We had too little time on our tour in Christchurch due to unnecessary delays. My appetite to see the International Antarctic Centre and the Willowbank Wildlife Reserve was just whetted. Even so, I got to watch little blue penguins being fed in the Antarctic Centre, and hurried through Willowbank to the nocturnal exhibit where I viewed kiwis strutting and drinking. Despite the New Zealand nickname of “kiwi,” the birds are rarely seen in the wild, although one of our shuttle drivers who was also a mountain climber described hearing, then seeing, a kiwi one night on a climb.

Once interesting, though non-animal, sidelight: We viewed the casket of Sir Edmund Hillary, New Zealand’s national hero, lying in state in the church where his televised service was later held, which--as one man visiting from Sydney whom we talked with on the hop-on, hop-off tour bus in Auckland--said, it’s something we’ll always remember: being in New Zealand at that time.

We had a number of sea days, on which I had the fun of giving two “Scholarship @ Sea” presentations on writing. They seemed to go over well, even though the second was opposite a naturalist’s talk on Fiordland. Another author onboard, Christine McKellar, gave presentations on alternate sea days from me, and I think we complemented each other. I was able to edit and write on those sea days, too, and some of the time after returning to the ship on shore days--not as much as I’d have liked, but at least I got something done. And, oh yeah, I sold another book while I was traveling--a Silhouette Nocturne about a Valkyrie!

As you can tell, it was an exciting and memorable journey for me. The only bad thing: I missed Lexie. And despite having a really nice live-in pet-sitter around to spoil her, she acted as though she missed us, too, when we got home. It’s delightful to once again bask in doggy kisses and hugs!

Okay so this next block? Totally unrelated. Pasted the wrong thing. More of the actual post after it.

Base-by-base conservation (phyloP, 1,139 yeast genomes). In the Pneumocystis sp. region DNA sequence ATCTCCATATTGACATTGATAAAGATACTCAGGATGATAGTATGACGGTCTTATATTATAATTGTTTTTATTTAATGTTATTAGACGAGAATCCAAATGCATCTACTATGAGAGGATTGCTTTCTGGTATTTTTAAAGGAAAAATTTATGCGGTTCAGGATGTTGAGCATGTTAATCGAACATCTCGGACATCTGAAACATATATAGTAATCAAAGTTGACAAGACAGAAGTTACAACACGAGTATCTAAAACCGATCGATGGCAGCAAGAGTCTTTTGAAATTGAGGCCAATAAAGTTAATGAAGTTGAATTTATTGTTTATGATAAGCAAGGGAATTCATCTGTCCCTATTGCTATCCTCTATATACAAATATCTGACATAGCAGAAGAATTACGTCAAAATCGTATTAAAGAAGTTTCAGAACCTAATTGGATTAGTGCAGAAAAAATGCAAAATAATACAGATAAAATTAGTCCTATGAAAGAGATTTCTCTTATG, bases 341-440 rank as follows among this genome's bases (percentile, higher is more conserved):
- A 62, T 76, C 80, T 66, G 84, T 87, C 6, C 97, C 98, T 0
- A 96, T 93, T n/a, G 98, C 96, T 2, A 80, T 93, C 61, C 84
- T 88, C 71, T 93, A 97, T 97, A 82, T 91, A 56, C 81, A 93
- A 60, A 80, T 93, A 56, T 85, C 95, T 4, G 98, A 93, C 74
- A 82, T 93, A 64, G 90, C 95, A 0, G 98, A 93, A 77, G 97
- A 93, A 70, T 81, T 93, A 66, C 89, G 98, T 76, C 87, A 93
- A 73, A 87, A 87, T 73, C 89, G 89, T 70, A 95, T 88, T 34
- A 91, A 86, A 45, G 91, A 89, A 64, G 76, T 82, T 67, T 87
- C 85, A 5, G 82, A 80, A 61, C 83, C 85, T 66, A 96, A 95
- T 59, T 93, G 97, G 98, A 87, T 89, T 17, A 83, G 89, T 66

Anonymous said...

Oh, lucky, lucky you! I've been to Australia once, and had the chance to drive around in the country accompanied by local citizens, so I saw quite a bit--including a field full of kangaroos, and a daddy emu herding his offspring (talk about cute!). We also fed nocturnal possums by hand in a sinkhole garden.

I will confess to snatching a few minutes on a computer here and there (especially in one hotel lobby), just to avoid an avalance of backed-up emails.

I would go back in a minute. In fact, I've included an Australian uncle in one of my series, and I really should go do some research...

Sheila Connolly

Kathryn Lilley said...

Welcome back, Linda! Now I'm dying to go to Australia. Except for the part about petting the blue-tongued skink, lol.

Linda O. Johnston said...

Good idea about the Australian uncle, Sheila. I've been thinking about how I can use what I saw in a story--one in which I'd need to do further research, too! And Kathryn, the skink was actually very nice. Last time I was in Australia, I enjoyed a snake coiling around my neck.

Christine McKellar said...

Linda, thank you for your kind comment as to the other author on the Sapphire Princess. Yes, I do believe we complemented each other. I hope you've had time to read The Shadows of the Sea and that you enjoyed it as much as I did Sit, Stay, Slay. I love animals, too. I hope to see you again someday! Best, Christine McKellar